The 45th President of the United States is a provocateur. His poker face and bluster combine into a White House that appears without a coherent foreign policy agenda. Those within his gilded cage know that tables are set with precision. But the crumbs that he throws — both to and fro — are the crux of blithe and derision.
President Trump began stirring the pot of U.S.-China relations when he accepted a congratulatory phone call from Taiwan's President Tsai Ing-wen for the win. Taiwan is a small island off the coast of China and not a sovereign nation, according the One-China Policy, and the PRC refuses diplomatic relations with any country that recognize the ROC. Its Political Science 101 and Trump knew it. Or did he?
Trump is a transactional person. He reacts, often in the moment, to the information and people around him. He comes to office with no well-formed ideology, an evolving understanding of history and government, and a clear goal of using his business salvo to govern.
When candidate Trump proclaimed that the PRC purposely devalued their own currency, declared that he’d impose a 5% import tax on China during his campaign, and vehemently promised to prevent the PRC from dumping steel into US markets there was little, if any, response from Beijing. However, when he pronounced that he’d “prevent China from developing islands in the South China Sea” he hit a nerve. "Unless or until Washington plans to wage a large-scale war in the South China Sea, any other approaches to prevent Chinese access to the islands will be foolish,” the communist controlled Global Times warned. And the U.S. blinked.
Nary 4 weeks later the two presidents were noshing on pan-seared Dover at Mar-a-Lago: Trump’s Winter White House in Palm Beach. The U.S. was lobbing 59 cruise missiles at a Syrian military air field at the precise moment that he and Xi Jinping were culling the dessert cart for “the most beautiful piece of chocolate cake you’ve ever seen.” But it was Arabella Kushner’s recital that caught the world’s special attention that night. At just 5 years old, Trump’s granddaughter serenaded the two most powerful men in the world with a recital in Mandarin Chinese called Jasmine Flower. And the world swooned.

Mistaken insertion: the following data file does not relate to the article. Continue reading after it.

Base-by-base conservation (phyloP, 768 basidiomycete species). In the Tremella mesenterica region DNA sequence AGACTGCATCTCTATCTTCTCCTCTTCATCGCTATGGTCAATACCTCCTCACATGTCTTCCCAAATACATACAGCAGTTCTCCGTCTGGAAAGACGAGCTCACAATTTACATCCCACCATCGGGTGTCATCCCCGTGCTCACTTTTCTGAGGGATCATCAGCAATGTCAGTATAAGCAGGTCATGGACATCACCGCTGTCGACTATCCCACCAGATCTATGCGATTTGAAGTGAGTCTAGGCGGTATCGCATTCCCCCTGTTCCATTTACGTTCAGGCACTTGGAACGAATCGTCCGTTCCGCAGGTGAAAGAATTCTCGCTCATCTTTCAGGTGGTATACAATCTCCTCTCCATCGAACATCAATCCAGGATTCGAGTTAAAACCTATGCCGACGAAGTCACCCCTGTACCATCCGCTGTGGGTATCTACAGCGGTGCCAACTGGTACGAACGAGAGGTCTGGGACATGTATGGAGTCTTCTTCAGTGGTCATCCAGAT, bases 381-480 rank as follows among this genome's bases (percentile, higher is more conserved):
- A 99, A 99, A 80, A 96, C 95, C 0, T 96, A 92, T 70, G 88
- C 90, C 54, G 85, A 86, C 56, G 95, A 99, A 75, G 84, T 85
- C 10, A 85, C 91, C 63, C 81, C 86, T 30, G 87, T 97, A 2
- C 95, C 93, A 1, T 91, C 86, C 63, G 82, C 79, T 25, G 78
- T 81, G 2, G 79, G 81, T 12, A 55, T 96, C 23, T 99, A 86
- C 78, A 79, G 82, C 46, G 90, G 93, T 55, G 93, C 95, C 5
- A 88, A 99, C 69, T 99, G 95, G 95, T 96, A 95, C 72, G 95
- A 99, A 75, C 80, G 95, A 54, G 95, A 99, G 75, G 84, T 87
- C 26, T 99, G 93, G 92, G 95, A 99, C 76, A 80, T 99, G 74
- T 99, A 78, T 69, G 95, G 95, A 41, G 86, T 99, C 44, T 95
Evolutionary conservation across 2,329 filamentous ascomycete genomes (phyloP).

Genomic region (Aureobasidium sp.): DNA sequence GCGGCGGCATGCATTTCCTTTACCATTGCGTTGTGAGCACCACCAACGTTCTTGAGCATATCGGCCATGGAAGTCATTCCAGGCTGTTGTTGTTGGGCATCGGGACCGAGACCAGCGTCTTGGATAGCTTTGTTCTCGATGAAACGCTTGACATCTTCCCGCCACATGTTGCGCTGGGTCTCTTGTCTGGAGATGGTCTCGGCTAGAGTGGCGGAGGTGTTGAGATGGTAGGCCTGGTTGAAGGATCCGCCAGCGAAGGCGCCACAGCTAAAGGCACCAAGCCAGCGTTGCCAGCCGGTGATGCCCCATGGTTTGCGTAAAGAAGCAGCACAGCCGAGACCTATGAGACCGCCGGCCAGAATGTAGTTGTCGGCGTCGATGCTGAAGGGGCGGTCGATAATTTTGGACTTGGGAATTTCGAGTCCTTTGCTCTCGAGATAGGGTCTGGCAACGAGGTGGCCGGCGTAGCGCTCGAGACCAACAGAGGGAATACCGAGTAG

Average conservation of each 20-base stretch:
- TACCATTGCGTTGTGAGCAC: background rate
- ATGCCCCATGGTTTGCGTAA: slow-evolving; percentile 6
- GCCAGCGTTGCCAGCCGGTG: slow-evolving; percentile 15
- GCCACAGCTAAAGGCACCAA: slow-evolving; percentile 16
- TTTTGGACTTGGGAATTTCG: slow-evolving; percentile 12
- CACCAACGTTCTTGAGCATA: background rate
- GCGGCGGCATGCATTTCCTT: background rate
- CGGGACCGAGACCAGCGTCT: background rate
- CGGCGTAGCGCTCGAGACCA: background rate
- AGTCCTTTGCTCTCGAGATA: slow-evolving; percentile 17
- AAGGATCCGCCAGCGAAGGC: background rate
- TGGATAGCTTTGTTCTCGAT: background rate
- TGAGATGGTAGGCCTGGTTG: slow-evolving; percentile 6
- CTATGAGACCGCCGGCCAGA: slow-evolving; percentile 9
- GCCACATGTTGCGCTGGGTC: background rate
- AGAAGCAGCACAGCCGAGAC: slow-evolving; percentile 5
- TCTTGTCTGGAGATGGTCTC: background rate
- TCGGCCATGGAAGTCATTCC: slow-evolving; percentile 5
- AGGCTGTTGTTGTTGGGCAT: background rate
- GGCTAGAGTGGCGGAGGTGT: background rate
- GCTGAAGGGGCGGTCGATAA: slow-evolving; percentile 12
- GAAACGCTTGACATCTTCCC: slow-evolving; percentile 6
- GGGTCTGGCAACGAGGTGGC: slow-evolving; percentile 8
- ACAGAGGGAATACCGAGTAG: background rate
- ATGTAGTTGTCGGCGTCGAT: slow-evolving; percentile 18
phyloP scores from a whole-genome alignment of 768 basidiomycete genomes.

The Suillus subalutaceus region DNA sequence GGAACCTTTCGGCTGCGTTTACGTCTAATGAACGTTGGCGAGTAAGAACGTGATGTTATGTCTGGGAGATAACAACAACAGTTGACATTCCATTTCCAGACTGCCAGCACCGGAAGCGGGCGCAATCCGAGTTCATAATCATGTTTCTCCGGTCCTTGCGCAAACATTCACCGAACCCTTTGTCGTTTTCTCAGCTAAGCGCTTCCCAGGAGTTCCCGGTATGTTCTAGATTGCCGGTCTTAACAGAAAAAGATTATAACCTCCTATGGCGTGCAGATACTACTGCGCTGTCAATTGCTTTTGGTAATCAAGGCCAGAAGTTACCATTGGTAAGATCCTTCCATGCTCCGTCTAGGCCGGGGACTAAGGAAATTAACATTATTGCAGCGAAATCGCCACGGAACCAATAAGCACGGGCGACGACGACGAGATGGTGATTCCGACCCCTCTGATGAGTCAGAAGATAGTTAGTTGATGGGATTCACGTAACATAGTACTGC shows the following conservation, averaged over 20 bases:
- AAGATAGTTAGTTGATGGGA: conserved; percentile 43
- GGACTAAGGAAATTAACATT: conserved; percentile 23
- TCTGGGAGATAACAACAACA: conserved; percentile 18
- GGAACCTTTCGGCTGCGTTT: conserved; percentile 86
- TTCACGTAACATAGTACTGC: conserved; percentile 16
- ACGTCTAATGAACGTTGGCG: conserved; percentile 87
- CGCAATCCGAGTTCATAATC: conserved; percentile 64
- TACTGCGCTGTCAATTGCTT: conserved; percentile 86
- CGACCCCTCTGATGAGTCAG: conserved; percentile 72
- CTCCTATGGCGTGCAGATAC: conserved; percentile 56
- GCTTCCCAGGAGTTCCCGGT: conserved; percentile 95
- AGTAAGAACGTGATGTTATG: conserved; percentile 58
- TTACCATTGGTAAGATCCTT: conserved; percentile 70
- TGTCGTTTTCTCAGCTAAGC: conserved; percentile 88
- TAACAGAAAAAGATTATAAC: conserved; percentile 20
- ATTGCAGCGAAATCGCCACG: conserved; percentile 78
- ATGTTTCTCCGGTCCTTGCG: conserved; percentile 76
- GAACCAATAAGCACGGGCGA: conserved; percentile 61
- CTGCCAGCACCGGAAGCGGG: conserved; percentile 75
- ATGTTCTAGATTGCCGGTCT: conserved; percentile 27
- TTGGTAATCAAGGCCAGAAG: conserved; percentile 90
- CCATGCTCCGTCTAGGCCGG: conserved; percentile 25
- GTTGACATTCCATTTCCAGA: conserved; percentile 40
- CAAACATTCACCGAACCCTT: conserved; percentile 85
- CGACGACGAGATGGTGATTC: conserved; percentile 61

The Chinese say “A bird doesn’t sing because it has an answer. It sings because it has a song.” Unless, of course, your a parrot prone to repetition and paradox. Indeed, candidate Trump’s consternations toward China seem now more like propaganda than policy initiatives, and, of his first 100 days in office, he’s openly wined and dined Japan and China, too. But for a remarkable national drama in which a corruption scandal, mass protests and impeachment recently forced the South Korean president from office, leaving the conservative establishment in disarray and its former leader in jail, it can otherwise be said that America’s foreign policy in the Far East is at present collaborative. Except for Kim Jong-un.
Simmering along the 38th Parallel are two countries sharing the Korean Peninsula. Intruders, foreign occupiers, and imperialists have informed the nations now called North and South Korea for centuries. Korea was originally an independent, though tributary vassal state of Imperial China (7-19c). The Empire of Japan took control of Korea from 1910 through their defeat in WWII, after which it was carved up between the U.S. and USSR in 1945. Tensions ensued between its northern and southern halves resulting in the Korean War from 1950-1953 and finally armistice.